H4 Vehicle Airprobe Usage


Halo 4's upgraded engine added many new features, one of which being the use of vehicle airprobes, which sample vehicle lighting to determine how nearby objects should be lit. This feature allows for players and other objects to correctly be darkened when inside a vehicle, instead of simply using the sky lighting. Vehicles can make use of multiple airprobes to allow for a number of lighting samples around the vehicle, resulting in lighting on objects inside the vehicle (such as players) being able to dynamically change based on their proximity to the nearest airprobe. See the following example for clarification:

Player biped stood inside pelican cargo bay. Airprobes are NOT in use. Note how they look far too bright compared to the vehicle.

Player biped stood inside pelican cargo bay. Airprobes are being used to sample the vehicle's interior lighting. Note how the player is now correctly lit when compared to the vehicle's interior, giving a better, more natural look.

Setup and usage

This guide assumes you already have a basic knowledge of Blender and Foundry. Foundry is still in active development - we will try to keep this guide up to date, but steps may become incorrect or unnecessary as the add-on changes.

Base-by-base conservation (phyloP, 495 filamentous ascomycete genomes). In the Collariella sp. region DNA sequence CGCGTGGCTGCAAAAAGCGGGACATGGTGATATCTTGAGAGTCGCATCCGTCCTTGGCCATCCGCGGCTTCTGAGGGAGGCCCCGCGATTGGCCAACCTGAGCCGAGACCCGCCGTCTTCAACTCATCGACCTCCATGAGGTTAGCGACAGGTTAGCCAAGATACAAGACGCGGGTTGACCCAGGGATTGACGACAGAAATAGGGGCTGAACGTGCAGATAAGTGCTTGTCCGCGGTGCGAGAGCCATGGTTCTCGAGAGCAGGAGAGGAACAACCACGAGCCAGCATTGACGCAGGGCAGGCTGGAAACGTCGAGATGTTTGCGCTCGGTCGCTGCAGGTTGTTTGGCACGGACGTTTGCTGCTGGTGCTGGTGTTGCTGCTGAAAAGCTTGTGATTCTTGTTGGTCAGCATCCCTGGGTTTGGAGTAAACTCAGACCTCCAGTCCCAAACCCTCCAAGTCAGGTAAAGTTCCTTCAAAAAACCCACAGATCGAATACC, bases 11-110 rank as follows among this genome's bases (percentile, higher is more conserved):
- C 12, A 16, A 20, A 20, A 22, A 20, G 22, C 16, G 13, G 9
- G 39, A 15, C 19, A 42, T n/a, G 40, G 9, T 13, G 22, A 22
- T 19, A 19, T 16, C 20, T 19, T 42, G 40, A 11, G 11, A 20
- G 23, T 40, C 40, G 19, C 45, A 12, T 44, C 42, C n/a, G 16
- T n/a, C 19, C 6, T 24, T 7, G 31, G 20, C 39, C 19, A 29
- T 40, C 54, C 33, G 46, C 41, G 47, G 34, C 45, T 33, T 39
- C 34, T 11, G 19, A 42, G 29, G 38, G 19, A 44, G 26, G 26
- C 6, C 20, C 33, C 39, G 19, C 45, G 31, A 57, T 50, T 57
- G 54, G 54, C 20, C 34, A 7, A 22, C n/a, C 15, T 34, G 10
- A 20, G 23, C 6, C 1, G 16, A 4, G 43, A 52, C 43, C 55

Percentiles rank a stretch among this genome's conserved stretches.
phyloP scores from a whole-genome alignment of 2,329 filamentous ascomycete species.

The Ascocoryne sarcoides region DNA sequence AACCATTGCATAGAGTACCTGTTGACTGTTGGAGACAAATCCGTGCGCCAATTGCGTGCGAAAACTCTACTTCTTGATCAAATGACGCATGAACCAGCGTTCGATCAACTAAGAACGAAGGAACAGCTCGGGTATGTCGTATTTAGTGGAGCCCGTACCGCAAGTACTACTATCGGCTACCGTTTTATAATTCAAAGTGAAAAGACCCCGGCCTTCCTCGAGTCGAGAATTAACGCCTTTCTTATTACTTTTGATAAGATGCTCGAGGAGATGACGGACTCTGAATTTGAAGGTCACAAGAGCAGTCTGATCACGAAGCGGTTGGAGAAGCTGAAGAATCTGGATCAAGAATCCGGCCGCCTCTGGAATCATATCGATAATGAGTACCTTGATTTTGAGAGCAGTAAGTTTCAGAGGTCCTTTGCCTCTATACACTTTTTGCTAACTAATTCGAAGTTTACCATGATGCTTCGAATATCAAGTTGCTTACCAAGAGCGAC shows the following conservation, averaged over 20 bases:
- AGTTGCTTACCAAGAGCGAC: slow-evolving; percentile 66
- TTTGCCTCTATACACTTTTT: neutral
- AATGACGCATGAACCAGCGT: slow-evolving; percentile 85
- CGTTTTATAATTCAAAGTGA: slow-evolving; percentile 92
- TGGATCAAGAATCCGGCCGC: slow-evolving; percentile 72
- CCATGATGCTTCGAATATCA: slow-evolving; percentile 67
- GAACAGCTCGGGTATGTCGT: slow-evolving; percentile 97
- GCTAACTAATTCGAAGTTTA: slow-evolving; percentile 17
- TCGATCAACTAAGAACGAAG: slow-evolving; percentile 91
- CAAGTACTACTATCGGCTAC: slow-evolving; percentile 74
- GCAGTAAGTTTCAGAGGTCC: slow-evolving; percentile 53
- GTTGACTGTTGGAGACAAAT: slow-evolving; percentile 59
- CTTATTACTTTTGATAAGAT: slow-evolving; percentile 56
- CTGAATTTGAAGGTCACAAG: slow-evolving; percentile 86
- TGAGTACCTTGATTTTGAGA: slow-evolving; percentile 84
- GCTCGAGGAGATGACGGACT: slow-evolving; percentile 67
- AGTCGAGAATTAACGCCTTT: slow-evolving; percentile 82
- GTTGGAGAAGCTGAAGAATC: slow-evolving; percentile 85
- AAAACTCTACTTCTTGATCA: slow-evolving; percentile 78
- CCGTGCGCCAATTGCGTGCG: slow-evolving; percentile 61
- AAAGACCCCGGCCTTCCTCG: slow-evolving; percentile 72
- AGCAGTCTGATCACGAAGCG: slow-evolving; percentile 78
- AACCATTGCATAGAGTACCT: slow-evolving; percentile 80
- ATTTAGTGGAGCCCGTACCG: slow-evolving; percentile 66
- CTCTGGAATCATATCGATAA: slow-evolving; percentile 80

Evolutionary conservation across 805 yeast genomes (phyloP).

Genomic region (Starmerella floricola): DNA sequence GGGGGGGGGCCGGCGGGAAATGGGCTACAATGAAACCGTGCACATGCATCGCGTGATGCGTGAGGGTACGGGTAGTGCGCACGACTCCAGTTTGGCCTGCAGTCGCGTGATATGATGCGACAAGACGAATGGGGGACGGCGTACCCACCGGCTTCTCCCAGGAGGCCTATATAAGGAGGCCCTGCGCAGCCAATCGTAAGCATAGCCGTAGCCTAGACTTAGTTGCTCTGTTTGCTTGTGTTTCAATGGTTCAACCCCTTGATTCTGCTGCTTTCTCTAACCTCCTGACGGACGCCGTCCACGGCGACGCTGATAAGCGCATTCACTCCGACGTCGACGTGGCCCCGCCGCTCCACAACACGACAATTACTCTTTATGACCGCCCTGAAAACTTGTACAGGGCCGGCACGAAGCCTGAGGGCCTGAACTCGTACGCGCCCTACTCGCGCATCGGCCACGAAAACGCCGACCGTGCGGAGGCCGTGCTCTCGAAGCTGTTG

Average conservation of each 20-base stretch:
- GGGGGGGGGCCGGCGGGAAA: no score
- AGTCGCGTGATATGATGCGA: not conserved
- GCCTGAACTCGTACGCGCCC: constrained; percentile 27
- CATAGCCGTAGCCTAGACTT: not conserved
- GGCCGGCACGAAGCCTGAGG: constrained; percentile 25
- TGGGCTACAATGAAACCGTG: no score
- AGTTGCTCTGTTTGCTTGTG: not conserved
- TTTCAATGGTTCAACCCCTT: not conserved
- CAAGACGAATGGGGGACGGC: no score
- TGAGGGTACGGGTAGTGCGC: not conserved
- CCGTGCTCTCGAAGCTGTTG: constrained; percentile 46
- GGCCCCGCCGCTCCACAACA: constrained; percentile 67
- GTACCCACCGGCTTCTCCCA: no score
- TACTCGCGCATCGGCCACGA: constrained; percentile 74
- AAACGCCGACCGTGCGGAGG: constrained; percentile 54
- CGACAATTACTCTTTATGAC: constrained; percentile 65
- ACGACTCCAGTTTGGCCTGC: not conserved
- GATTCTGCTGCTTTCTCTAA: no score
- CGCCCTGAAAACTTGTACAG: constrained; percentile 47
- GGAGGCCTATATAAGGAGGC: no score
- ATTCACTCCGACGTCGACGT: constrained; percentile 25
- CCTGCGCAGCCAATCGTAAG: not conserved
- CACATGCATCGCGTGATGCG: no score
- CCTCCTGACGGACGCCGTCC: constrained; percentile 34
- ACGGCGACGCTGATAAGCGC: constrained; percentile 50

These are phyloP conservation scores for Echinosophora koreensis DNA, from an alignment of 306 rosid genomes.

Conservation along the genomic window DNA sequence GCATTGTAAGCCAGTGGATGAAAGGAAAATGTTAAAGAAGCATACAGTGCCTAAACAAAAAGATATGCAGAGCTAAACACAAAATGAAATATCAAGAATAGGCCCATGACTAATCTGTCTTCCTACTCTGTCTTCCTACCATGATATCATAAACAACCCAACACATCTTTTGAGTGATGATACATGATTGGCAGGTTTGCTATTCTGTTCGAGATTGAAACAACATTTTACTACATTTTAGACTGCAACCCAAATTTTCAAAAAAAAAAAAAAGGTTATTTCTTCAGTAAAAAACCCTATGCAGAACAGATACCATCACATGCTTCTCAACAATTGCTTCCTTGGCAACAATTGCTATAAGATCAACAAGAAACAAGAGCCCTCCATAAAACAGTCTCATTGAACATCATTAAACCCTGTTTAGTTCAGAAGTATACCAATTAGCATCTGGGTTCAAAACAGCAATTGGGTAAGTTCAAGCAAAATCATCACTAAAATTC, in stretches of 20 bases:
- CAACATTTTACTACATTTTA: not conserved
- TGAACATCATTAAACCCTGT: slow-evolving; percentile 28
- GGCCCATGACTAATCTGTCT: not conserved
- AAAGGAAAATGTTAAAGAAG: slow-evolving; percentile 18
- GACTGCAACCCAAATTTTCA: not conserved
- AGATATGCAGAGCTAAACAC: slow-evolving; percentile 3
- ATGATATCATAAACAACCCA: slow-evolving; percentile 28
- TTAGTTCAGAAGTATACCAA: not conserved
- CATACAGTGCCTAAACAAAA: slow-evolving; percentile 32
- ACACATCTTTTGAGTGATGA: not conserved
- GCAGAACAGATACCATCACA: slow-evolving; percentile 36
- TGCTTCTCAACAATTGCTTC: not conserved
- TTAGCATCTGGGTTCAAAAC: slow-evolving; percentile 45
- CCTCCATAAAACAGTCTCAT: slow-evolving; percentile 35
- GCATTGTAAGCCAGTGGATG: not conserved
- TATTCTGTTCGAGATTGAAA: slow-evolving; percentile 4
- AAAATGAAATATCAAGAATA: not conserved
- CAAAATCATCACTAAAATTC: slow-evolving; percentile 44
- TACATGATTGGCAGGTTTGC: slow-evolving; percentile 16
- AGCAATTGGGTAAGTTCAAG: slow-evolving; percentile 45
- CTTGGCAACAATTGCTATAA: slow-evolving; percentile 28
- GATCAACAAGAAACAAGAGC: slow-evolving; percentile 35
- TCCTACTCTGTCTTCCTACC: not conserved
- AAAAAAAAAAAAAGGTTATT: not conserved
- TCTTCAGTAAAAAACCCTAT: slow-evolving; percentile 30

Adding airprobes in Blender

  1. Using Blender with the Foundry addon, add a new marker (Empty) to your scene. Position it where you want to sample the vehicle lighting.
  2. Parent the marker to your armature.
  3. In the Object Properties panel, under the Halo Object Properties section, set the type to Airprobe. Alternatively, select the marker in the 3D Viewport and use Shift + F to open the marker type radial menu. Select Airprobe.
  4. If you wish to utitlise multiple airprobes, simply duplicate the airprobe marker as many times as necessary, moving them to different points around the vehicle where you think that there should be a change in lighting brightness/colour/etc.

Adding a localised physics volume in Blender